We parked the rental car and explored on foot, taking selfies along the Mighty Mississippi and in Jackson Square and then one more on Bourbon Street, Day 0 (4)which was so empty you could have shot a cannon down the street and not hit a soul.  There is a hollow feeling here that I fear is but a preamble of the devastation yet to come.  We grabbed a couple of ice cream cones from one of the only establishments still open and headed back across the bridge to get ready for departure the following day.


Up early, we returned our rental car to an Enterprise lot that was bristling with cars jammed into every conceivable space on and around the lot.  The young man who gave us a lift back described how lack of business was forcing branch closings right and left.  We got Easy Wind warmed up and spooked a gator off the twisty-turny channel that took us out to the lake.

Day 1 (3)The lake resembled frothy chocolate milk and a few hours later after a pretty rough ride we reached the Rigolets where we fueled up.  This boat is new to her owners and I guess the seller hadn’t used her in a while and so no one had any idea how much fuel was in the tanks.  We were pleasantly surprised to only need about 112 gallons.  On we went out into the Mississippi Sound where we were greeted with more of the same.  Not much to see, partly cloudy and sort of grim, the day passed and we tucked in out of the wind finally at the Gulfport, Mississippi Municipal Marina.Day 1 (10)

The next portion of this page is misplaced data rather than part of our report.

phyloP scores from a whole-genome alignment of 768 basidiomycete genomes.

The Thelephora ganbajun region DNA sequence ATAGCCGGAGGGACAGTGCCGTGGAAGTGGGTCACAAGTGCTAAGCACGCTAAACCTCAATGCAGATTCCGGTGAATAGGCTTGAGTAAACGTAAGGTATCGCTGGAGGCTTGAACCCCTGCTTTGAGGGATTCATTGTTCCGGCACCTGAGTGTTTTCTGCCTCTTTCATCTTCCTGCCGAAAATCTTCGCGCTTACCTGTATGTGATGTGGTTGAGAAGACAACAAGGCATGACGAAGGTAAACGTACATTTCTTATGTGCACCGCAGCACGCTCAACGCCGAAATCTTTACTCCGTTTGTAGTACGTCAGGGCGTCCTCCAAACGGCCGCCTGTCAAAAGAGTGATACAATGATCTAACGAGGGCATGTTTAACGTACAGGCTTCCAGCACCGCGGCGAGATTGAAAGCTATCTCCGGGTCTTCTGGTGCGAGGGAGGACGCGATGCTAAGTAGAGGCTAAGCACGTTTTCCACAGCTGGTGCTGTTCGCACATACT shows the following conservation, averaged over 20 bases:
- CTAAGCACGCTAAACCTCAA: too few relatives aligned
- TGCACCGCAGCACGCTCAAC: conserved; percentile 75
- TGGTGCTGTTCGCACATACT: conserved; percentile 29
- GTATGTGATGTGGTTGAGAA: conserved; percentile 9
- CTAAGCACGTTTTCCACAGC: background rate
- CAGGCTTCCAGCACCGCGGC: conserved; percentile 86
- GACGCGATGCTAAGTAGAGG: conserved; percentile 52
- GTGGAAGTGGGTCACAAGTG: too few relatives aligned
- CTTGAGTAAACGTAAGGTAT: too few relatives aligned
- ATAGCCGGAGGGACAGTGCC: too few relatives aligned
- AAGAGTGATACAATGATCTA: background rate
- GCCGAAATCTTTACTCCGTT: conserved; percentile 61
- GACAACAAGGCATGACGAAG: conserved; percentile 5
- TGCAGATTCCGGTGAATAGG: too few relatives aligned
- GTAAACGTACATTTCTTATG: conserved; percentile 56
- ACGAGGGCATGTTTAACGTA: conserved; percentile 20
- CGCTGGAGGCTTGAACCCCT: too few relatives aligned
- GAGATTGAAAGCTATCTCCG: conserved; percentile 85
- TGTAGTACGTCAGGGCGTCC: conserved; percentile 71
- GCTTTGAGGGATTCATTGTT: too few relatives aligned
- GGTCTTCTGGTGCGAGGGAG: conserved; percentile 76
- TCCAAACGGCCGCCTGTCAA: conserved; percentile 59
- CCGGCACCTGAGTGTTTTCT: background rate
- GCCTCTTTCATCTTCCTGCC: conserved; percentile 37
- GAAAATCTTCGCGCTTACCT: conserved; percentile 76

This marina was completely rebuilt after Hurricane Katrina and is a really nice facility that can hold about 700+ boats, according to the young man who checked us in and loaned us a splitter cord for the night.  I would come back to visit sometime in the future when we have more time, as there are lovely white sand beaches on either side of the marina and it looks as if the town might be fun to explore but we are tired after a long day and tuck in pretty early.


Up early the next morning, with a goal of getting to a free dock in Gulf Shores (if crossing Mobile Bay doesn’t look too awful), we leave with the flags still standing straight outDay 1 (11) and brace ourselves for another kind of gray and windy day.  At least it isn’t raining.  We pass oil platforms with no evident activity and wonder if this is due to the catastrophically low oil prices, the C-19 or whether it may just be normal for this time of year.Day 1 (7)